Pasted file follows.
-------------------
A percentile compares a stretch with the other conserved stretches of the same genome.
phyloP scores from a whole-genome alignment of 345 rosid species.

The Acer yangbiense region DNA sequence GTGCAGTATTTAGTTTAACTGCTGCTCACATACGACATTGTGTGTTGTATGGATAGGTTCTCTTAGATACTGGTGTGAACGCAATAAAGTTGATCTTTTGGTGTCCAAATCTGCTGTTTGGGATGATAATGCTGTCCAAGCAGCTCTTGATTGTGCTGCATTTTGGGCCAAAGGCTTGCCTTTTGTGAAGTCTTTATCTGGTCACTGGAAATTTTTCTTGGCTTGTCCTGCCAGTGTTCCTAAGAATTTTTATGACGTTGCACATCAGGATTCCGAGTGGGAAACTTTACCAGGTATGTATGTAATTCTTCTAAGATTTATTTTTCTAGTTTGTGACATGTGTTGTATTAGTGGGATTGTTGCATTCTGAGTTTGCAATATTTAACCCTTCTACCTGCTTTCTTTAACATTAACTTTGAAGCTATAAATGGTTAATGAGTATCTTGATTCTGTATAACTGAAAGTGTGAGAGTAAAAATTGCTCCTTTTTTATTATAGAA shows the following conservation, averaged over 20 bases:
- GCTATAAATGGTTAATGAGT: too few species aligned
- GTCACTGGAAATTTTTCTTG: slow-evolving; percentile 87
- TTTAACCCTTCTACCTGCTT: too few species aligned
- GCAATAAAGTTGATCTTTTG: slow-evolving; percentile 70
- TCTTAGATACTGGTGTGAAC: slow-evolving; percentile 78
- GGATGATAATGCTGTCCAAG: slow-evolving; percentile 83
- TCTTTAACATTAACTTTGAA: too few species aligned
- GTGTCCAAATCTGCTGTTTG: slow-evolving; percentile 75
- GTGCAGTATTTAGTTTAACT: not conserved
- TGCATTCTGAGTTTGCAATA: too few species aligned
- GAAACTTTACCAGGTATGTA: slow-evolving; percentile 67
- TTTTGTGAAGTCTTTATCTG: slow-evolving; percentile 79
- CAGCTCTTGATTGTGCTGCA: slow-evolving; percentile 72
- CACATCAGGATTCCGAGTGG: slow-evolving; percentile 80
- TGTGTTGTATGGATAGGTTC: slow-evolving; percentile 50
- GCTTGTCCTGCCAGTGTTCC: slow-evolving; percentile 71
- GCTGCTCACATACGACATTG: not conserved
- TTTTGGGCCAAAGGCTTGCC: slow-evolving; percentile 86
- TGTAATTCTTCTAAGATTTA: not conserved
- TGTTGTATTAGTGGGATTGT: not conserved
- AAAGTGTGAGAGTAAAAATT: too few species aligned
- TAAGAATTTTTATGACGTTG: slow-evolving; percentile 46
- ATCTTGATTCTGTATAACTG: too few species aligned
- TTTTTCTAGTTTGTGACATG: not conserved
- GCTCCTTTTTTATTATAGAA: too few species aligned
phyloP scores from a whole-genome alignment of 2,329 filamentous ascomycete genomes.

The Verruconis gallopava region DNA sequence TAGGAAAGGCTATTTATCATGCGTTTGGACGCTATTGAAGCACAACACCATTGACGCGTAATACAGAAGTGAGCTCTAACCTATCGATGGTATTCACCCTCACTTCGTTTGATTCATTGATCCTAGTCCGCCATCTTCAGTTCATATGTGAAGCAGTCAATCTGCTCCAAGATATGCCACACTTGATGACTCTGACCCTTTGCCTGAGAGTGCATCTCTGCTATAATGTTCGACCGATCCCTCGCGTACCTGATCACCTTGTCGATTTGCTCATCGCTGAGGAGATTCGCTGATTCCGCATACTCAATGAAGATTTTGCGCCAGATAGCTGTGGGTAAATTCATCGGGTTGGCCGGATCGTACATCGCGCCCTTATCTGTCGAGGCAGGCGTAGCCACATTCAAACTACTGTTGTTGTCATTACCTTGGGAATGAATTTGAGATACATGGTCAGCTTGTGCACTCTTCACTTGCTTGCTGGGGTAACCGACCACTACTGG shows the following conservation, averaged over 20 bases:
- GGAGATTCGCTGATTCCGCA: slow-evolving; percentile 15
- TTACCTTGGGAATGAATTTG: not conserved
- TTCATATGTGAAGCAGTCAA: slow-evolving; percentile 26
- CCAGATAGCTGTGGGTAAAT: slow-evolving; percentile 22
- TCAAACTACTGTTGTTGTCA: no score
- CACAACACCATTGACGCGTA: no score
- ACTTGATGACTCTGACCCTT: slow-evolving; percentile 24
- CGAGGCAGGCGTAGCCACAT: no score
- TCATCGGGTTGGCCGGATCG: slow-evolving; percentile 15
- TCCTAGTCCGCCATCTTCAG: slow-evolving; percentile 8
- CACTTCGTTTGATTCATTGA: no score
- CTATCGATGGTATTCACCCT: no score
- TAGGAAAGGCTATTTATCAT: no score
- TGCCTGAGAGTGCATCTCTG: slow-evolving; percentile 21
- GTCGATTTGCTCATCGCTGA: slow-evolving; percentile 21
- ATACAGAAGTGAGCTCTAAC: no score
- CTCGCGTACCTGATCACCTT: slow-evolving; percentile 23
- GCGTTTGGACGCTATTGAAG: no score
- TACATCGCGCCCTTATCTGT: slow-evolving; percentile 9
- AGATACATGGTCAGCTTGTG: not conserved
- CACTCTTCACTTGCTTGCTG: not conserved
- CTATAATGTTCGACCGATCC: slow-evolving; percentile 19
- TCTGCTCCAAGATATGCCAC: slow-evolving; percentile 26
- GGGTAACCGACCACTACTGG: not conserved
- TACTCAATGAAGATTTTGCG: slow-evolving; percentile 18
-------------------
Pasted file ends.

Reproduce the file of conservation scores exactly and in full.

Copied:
A percentile compares a stretch with the other conserved stretches of the same genome.
phyloP scores from a whole-genome alignment of 345 rosid species.

The Acer yangbiense region DNA sequence GTGCAGTATTTAGTTTAACTGCTGCTCACATACGACATTGTGTGTTGTATGGATAGGTTCTCTTAGATACTGGTGTGAACGCAATAAAGTTGATCTTTTGGTGTCCAAATCTGCTGTTTGGGATGATAATGCTGTCCAAGCAGCTCTTGATTGTGCTGCATTTTGGGCCAAAGGCTTGCCTTTTGTGAAGTCTTTATCTGGTCACTGGAAATTTTTCTTGGCTTGTCCTGCCAGTGTTCCTAAGAATTTTTATGACGTTGCACATCAGGATTCCGAGTGGGAAACTTTACCAGGTATGTATGTAATTCTTCTAAGATTTATTTTTCTAGTTTGTGACATGTGTTGTATTAGTGGGATTGTTGCATTCTGAGTTTGCAATATTTAACCCTTCTACCTGCTTTCTTTAACATTAACTTTGAAGCTATAAATGGTTAATGAGTATCTTGATTCTGTATAACTGAAAGTGTGAGAGTAAAAATTGCTCCTTTTTTATTATAGAA shows the following conservation, averaged over 20 bases:
- GCTATAAATGGTTAATGAGT: too few species aligned
- GTCACTGGAAATTTTTCTTG: slow-evolving; percentile 87
- TTTAACCCTTCTACCTGCTT: too few species aligned
- GCAATAAAGTTGATCTTTTG: slow-evolving; percentile 70
- TCTTAGATACTGGTGTGAAC: slow-evolving; percentile 78
- GGATGATAATGCTGTCCAAG: slow-evolving; percentile 83
- TCTTTAACATTAACTTTGAA: too few species aligned
- GTGTCCAAATCTGCTGTTTG: slow-evolving; percentile 75
- GTGCAGTATTTAGTTTAACT: not conserved
- TGCATTCTGAGTTTGCAATA: too few species aligned
- GAAACTTTACCAGGTATGTA: slow-evolving; percentile 67
- TTTTGTGAAGTCTTTATCTG: slow-evolving; percentile 79
- CAGCTCTTGATTGTGCTGCA: slow-evolving; percentile 72
- CACATCAGGATTCCGAGTGG: slow-evolving; percentile 80
- TGTGTTGTATGGATAGGTTC: slow-evolving; percentile 50
- GCTTGTCCTGCCAGTGTTCC: slow-evolving; percentile 71
- GCTGCTCACATACGACATTG: not conserved
- TTTTGGGCCAAAGGCTTGCC: slow-evolving; percentile 86
- TGTAATTCTTCTAAGATTTA: not conserved
- TGTTGTATTAGTGGGATTGT: not conserved
- AAAGTGTGAGAGTAAAAATT: too few species aligned
- TAAGAATTTTTATGACGTTG: slow-evolving; percentile 46
- ATCTTGATTCTGTATAACTG: too few species aligned
- TTTTTCTAGTTTGTGACATG: not conserved
- GCTCCTTTTTTATTATAGAA: too few species aligned
phyloP scores from a whole-genome alignment of 2,329 filamentous ascomycete genomes.

The Verruconis gallopava region DNA sequence TAGGAAAGGCTATTTATCATGCGTTTGGACGCTATTGAAGCACAACACCATTGACGCGTAATACAGAAGTGAGCTCTAACCTATCGATGGTATTCACCCTCACTTCGTTTGATTCATTGATCCTAGTCCGCCATCTTCAGTTCATATGTGAAGCAGTCAATCTGCTCCAAGATATGCCACACTTGATGACTCTGACCCTTTGCCTGAGAGTGCATCTCTGCTATAATGTTCGACCGATCCCTCGCGTACCTGATCACCTTGTCGATTTGCTCATCGCTGAGGAGATTCGCTGATTCCGCATACTCAATGAAGATTTTGCGCCAGATAGCTGTGGGTAAATTCATCGGGTTGGCCGGATCGTACATCGCGCCCTTATCTGTCGAGGCAGGCGTAGCCACATTCAAACTACTGTTGTTGTCATTACCTTGGGAATGAATTTGAGATACATGGTCAGCTTGTGCACTCTTCACTTGCTTGCTGGGGTAACCGACCACTACTGG shows the following conservation, averaged over 20 bases:
- GGAGATTCGCTGATTCCGCA: slow-evolving; percentile 15
- TTACCTTGGGAATGAATTTG: not conserved
- TTCATATGTGAAGCAGTCAA: slow-evolving; percentile 26
- CCAGATAGCTGTGGGTAAAT: slow-evolving; percentile 22
- TCAAACTACTGTTGTTGTCA: no score
- CACAACACCATTGACGCGTA: no score
- ACTTGATGACTCTGACCCTT: slow-evolving; percentile 24
- CGAGGCAGGCGTAGCCACAT: no score
- TCATCGGGTTGGCCGGATCG: slow-evolving; percentile 15
- TCCTAGTCCGCCATCTTCAG: slow-evolving; percentile 8
- CACTTCGTTTGATTCATTGA: no score
- CTATCGATGGTATTCACCCT: no score
- TAGGAAAGGCTATTTATCAT: no score
- TGCCTGAGAGTGCATCTCTG: slow-evolving; percentile 21
- GTCGATTTGCTCATCGCTGA: slow-evolving; percentile 21
- ATACAGAAGTGAGCTCTAAC: no score
- CTCGCGTACCTGATCACCTT: slow-evolving; percentile 23
- GCGTTTGGACGCTATTGAAG: no score
- TACATCGCGCCCTTATCTGT: slow-evolving; percentile 9
- AGATACATGGTCAGCTTGTG: not conserved
- CACTCTTCACTTGCTTGCTG: not conserved
- CTATAATGTTCGACCGATCC: slow-evolving; percentile 19
- TCTGCTCCAAGATATGCCAC: slow-evolving; percentile 26
- GGGTAACCGACCACTACTGG: not conserved
- TACTCAATGAAGATTTTGCG: slow-evolving; percentile 18